Electronic – the current limit/saturation of series inductors


I am currently trying to increase a 12Vdc 30A (from a computer power suppy) to 24Vdc 12A. The circuit I have used is based on a application note for the NCP3063 boost circuit with an external mosfet, but I am having problems trying to find a large inductor which is capable of handling the average inductor current of 25.7A.

So, to increase the current through my inductor, could I simply put two inductors in series? If they both had a saturation point of about 10A, would that then give me twice the inductance and twice the current limit?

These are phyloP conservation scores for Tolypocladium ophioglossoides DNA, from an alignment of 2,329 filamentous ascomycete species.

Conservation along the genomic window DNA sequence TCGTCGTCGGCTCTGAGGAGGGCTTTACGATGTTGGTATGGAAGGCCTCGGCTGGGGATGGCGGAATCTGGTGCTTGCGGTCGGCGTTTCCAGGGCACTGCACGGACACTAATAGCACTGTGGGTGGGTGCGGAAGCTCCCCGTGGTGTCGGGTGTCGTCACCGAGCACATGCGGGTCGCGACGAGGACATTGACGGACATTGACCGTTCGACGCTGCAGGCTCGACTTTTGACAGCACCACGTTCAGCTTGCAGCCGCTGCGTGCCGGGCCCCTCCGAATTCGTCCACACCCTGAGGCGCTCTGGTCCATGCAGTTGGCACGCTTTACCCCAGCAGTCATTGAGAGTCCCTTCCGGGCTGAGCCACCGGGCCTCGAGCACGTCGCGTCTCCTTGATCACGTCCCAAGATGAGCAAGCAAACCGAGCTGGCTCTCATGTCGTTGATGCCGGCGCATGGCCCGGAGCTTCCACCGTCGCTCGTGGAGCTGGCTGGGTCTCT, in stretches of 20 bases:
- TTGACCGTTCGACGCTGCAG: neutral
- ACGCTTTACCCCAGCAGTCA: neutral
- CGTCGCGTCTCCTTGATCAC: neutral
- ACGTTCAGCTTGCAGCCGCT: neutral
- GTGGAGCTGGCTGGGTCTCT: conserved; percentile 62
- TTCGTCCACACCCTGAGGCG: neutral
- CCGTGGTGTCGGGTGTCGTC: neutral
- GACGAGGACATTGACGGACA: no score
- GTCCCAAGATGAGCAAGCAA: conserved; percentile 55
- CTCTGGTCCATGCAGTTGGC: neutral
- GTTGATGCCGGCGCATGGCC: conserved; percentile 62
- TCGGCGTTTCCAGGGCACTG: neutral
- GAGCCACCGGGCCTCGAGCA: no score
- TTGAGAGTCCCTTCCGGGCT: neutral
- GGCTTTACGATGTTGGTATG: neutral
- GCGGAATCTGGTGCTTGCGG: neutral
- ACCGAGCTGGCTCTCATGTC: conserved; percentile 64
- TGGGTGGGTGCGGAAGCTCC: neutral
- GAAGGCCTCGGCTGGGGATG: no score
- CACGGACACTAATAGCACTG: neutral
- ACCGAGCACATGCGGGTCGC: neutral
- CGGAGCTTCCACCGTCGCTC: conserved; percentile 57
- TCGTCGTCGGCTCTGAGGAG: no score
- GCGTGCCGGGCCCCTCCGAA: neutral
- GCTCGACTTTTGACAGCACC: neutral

Best Answer

Two inductors in series would still saturate at 10A and also you'd have twice the inductance. Two inductors in parallel would share the current reasonably well but now the net inductance has halved because they are in parallel.

This would mean you choose inductors that are twice the inductance and this has a net benefit because, for a given ferrite size/mass, getting twice the inductance only needs 1.414 (sq root of 2) times the number of turns and flux saturation is driven by amperes x turns.

So you started with 1 x 10uH inductor saturating at 10A and you end up with two parallel inductors of 14.14uH each saturating at 7.07A but because they are in parallel the net saturation current is 14.14 amps.

Small print: Assumes that the two inductors are well-matched i.e. reasonably share the load current and that they don't leak enough flux to each other to make calculations more complicated.